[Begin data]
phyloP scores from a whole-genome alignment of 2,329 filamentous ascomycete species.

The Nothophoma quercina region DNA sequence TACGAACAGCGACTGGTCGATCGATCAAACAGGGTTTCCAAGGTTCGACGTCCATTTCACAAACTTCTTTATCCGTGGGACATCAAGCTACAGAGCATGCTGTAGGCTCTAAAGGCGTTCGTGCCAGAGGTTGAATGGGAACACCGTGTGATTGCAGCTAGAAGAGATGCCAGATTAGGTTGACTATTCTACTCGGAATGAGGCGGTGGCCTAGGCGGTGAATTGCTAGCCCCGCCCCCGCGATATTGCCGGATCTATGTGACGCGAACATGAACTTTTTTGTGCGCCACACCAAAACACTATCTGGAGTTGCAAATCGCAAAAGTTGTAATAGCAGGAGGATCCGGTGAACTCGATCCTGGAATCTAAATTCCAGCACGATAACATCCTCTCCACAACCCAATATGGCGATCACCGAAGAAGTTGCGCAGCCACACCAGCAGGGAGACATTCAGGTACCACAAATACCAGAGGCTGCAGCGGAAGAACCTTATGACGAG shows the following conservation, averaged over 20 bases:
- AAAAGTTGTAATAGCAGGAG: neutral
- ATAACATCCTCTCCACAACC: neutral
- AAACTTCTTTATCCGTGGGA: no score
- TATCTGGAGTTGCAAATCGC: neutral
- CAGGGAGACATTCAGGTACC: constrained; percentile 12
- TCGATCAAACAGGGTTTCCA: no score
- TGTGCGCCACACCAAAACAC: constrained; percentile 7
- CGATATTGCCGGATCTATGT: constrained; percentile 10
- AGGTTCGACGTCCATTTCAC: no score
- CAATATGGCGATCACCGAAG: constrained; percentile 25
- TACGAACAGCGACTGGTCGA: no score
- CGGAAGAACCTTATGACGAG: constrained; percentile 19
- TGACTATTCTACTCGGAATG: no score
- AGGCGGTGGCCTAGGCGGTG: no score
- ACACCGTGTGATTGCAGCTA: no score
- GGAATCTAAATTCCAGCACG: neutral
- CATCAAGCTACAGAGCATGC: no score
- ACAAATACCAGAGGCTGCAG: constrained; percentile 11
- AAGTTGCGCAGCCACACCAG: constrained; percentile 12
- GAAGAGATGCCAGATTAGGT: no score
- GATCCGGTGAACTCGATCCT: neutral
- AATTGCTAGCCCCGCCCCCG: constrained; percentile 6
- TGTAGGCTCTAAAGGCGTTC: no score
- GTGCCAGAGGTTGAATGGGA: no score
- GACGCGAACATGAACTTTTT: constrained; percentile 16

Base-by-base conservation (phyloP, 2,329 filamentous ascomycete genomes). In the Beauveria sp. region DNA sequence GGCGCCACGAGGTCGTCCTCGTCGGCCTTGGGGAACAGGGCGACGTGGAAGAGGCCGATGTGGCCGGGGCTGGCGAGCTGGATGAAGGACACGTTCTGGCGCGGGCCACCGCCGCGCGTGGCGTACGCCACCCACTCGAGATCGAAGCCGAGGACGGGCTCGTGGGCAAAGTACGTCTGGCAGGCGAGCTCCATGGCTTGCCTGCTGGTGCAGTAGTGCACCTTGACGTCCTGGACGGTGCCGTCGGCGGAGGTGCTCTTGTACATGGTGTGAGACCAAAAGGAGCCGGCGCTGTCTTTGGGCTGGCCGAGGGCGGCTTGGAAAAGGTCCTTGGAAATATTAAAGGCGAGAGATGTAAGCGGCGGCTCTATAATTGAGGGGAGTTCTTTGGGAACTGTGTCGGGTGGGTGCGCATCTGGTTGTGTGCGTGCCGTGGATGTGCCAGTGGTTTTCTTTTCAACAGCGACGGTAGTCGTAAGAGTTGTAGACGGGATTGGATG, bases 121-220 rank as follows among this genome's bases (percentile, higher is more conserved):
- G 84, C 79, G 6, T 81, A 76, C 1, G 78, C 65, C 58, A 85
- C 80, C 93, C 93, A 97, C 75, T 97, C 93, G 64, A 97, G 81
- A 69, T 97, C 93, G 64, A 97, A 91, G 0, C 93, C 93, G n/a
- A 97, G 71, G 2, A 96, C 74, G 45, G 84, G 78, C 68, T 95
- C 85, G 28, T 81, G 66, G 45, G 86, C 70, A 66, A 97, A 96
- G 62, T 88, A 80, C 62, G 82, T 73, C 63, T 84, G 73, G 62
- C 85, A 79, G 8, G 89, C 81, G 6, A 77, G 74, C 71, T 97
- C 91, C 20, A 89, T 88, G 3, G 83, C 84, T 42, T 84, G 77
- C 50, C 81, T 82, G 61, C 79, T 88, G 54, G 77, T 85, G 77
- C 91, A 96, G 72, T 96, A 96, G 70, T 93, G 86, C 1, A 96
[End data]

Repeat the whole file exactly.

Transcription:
phyloP scores from a whole-genome alignment of 2,329 filamentous ascomycete species.

The Nothophoma quercina region DNA sequence TACGAACAGCGACTGGTCGATCGATCAAACAGGGTTTCCAAGGTTCGACGTCCATTTCACAAACTTCTTTATCCGTGGGACATCAAGCTACAGAGCATGCTGTAGGCTCTAAAGGCGTTCGTGCCAGAGGTTGAATGGGAACACCGTGTGATTGCAGCTAGAAGAGATGCCAGATTAGGTTGACTATTCTACTCGGAATGAGGCGGTGGCCTAGGCGGTGAATTGCTAGCCCCGCCCCCGCGATATTGCCGGATCTATGTGACGCGAACATGAACTTTTTTGTGCGCCACACCAAAACACTATCTGGAGTTGCAAATCGCAAAAGTTGTAATAGCAGGAGGATCCGGTGAACTCGATCCTGGAATCTAAATTCCAGCACGATAACATCCTCTCCACAACCCAATATGGCGATCACCGAAGAAGTTGCGCAGCCACACCAGCAGGGAGACATTCAGGTACCACAAATACCAGAGGCTGCAGCGGAAGAACCTTATGACGAG shows the following conservation, averaged over 20 bases:
- AAAAGTTGTAATAGCAGGAG: neutral
- ATAACATCCTCTCCACAACC: neutral
- AAACTTCTTTATCCGTGGGA: no score
- TATCTGGAGTTGCAAATCGC: neutral
- CAGGGAGACATTCAGGTACC: constrained; percentile 12
- TCGATCAAACAGGGTTTCCA: no score
- TGTGCGCCACACCAAAACAC: constrained; percentile 7
- CGATATTGCCGGATCTATGT: constrained; percentile 10
- AGGTTCGACGTCCATTTCAC: no score
- CAATATGGCGATCACCGAAG: constrained; percentile 25
- TACGAACAGCGACTGGTCGA: no score
- CGGAAGAACCTTATGACGAG: constrained; percentile 19
- TGACTATTCTACTCGGAATG: no score
- AGGCGGTGGCCTAGGCGGTG: no score
- ACACCGTGTGATTGCAGCTA: no score
- GGAATCTAAATTCCAGCACG: neutral
- CATCAAGCTACAGAGCATGC: no score
- ACAAATACCAGAGGCTGCAG: constrained; percentile 11
- AAGTTGCGCAGCCACACCAG: constrained; percentile 12
- GAAGAGATGCCAGATTAGGT: no score
- GATCCGGTGAACTCGATCCT: neutral
- AATTGCTAGCCCCGCCCCCG: constrained; percentile 6
- TGTAGGCTCTAAAGGCGTTC: no score
- GTGCCAGAGGTTGAATGGGA: no score
- GACGCGAACATGAACTTTTT: constrained; percentile 16

Base-by-base conservation (phyloP, 2,329 filamentous ascomycete genomes). In the Beauveria sp. region DNA sequence GGCGCCACGAGGTCGTCCTCGTCGGCCTTGGGGAACAGGGCGACGTGGAAGAGGCCGATGTGGCCGGGGCTGGCGAGCTGGATGAAGGACACGTTCTGGCGCGGGCCACCGCCGCGCGTGGCGTACGCCACCCACTCGAGATCGAAGCCGAGGACGGGCTCGTGGGCAAAGTACGTCTGGCAGGCGAGCTCCATGGCTTGCCTGCTGGTGCAGTAGTGCACCTTGACGTCCTGGACGGTGCCGTCGGCGGAGGTGCTCTTGTACATGGTGTGAGACCAAAAGGAGCCGGCGCTGTCTTTGGGCTGGCCGAGGGCGGCTTGGAAAAGGTCCTTGGAAATATTAAAGGCGAGAGATGTAAGCGGCGGCTCTATAATTGAGGGGAGTTCTTTGGGAACTGTGTCGGGTGGGTGCGCATCTGGTTGTGTGCGTGCCGTGGATGTGCCAGTGGTTTTCTTTTCAACAGCGACGGTAGTCGTAAGAGTTGTAGACGGGATTGGATG, bases 121-220 rank as follows among this genome's bases (percentile, higher is more conserved):
- G 84, C 79, G 6, T 81, A 76, C 1, G 78, C 65, C 58, A 85
- C 80, C 93, C 93, A 97, C 75, T 97, C 93, G 64, A 97, G 81
- A 69, T 97, C 93, G 64, A 97, A 91, G 0, C 93, C 93, G n/a
- A 97, G 71, G 2, A 96, C 74, G 45, G 84, G 78, C 68, T 95
- C 85, G 28, T 81, G 66, G 45, G 86, C 70, A 66, A 97, A 96
- G 62, T 88, A 80, C 62, G 82, T 73, C 63, T 84, G 73, G 62
- C 85, A 79, G 8, G 89, C 81, G 6, A 77, G 74, C 71, T 97
- C 91, C 20, A 89, T 88, G 3, G 83, C 84, T 42, T 84, G 77
- C 50, C 81, T 82, G 61, C 79, T 88, G 54, G 77, T 85, G 77
- C 91, A 96, G 72, T 96, A 96, G 70, T 93, G 86, C 1, A 96